By Brent I. Clark, Adam R. Young, Matthew A. Sloan, and Craig B. Simonsen

Seyfarth Synopsis: Fifth Circuit rules on Title VII liability concerning workplace violence in a healthcare setting involving third parties. Gardner v. CLC of Pascagoula, No. 17-60072 (5th Cir. February 6, 2019).

A recent decision from the U.S. Court of Appeals for the Fifth Circuit highlights the risks posed to employers in the healthcare and social assistance industries by uncorrected or unaddressed customer-on-employee violence.

Fifth Circuit Reverses Lower Court’s Summary Judgment Ruling

Gardner involves a nurse who alleged that an assisted living facility allowed a hostile work environment to be created by nonemployees by not preventing a resident’s repetitive harassment. The plaintiff, a Certified Nursing Assistant, “often worked with patients who were either physically combative or sexually aggressive.”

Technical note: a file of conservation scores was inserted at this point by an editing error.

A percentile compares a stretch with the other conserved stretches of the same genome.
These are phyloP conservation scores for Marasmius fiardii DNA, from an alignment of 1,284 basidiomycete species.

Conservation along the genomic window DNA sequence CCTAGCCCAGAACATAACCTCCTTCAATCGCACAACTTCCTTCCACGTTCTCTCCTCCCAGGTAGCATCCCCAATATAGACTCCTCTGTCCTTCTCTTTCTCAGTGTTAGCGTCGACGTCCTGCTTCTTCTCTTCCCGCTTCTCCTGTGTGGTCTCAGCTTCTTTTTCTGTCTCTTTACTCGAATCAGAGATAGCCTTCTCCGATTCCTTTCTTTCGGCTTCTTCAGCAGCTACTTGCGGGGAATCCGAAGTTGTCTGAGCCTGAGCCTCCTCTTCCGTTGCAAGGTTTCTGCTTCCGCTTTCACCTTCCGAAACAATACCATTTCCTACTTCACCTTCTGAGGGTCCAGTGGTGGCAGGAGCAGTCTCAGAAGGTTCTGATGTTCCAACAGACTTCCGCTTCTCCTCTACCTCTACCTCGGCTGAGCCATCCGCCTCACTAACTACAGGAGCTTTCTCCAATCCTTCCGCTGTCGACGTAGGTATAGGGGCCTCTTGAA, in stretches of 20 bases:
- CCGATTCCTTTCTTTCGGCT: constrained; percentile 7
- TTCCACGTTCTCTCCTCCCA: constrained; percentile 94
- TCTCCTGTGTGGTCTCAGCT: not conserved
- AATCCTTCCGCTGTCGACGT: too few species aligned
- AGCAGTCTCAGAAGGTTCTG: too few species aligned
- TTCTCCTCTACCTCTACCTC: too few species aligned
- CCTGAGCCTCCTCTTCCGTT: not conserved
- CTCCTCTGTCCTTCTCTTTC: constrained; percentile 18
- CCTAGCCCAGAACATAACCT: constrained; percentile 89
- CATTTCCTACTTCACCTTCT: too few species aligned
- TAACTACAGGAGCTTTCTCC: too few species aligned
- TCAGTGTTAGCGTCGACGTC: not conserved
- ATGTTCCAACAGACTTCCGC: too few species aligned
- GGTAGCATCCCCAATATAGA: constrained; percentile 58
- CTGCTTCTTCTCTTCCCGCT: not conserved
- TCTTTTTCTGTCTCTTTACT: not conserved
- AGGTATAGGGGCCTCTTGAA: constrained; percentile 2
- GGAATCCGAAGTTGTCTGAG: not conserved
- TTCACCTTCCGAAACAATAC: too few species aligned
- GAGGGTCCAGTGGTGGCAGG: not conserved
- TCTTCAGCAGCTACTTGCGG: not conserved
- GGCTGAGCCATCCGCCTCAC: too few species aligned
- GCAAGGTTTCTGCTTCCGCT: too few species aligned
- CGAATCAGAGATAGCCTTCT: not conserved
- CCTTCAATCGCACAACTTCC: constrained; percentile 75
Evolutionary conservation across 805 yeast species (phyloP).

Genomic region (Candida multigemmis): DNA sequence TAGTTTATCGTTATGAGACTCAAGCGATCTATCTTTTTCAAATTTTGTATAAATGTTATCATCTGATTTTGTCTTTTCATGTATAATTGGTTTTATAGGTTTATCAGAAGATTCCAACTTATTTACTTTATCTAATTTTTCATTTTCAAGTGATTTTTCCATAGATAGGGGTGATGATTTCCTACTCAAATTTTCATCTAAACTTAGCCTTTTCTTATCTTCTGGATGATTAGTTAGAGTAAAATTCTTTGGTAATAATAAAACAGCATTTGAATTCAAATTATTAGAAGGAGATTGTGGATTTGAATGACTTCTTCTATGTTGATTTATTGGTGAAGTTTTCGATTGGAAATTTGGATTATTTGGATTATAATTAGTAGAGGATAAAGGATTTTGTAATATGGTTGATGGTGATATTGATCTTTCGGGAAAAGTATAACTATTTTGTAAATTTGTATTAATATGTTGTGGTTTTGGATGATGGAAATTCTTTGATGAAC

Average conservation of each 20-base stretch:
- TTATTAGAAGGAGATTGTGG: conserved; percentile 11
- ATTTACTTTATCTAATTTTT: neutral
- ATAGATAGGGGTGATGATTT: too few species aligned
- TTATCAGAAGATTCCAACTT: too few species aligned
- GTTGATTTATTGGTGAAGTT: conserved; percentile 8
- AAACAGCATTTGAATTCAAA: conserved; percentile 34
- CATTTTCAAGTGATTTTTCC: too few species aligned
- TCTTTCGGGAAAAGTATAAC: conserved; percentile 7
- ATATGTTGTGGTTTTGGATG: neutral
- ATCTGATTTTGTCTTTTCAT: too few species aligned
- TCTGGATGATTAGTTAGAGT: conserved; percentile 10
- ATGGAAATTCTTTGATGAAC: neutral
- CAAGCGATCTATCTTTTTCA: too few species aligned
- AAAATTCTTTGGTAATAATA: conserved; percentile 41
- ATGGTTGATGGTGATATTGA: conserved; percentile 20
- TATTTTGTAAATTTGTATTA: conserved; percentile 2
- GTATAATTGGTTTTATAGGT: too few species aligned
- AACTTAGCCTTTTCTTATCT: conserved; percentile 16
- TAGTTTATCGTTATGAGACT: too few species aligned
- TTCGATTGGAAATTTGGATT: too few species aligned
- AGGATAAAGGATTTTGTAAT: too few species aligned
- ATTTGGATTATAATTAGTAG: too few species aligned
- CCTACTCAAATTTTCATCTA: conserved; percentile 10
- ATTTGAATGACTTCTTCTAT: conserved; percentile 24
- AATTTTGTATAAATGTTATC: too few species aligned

The Court explains that under 29 C.F.R. § 1604.11(e)—one of Title VII’s sexual harassment provisions— “an employer may . . . be responsible for the acts of non-employees, with respect to sexual harassment of employees in the workplace, where the employer (or its agents or supervisory employees) knows or should have known of the conduct and fails to take immediate and appropriate corrective action.”

Gardner’s experiences with one patient at the CLC facility rose to a new, dangerous level. According to the Court, “[the patient] J.S. was an elderly resident who lived at Plaza between 2006 and 2014. He had a reputation for groping female employees and becoming physically aggressive when reprimanded. J.S. had been diagnosed with a variety of physical and mental illnesses including dementia, traumatic brain injury, personality disorder with aggressive behavior, and Parkinson’s Disease.” J.S. had a long history of violent and sexual behavior toward both patients and staff at the facility.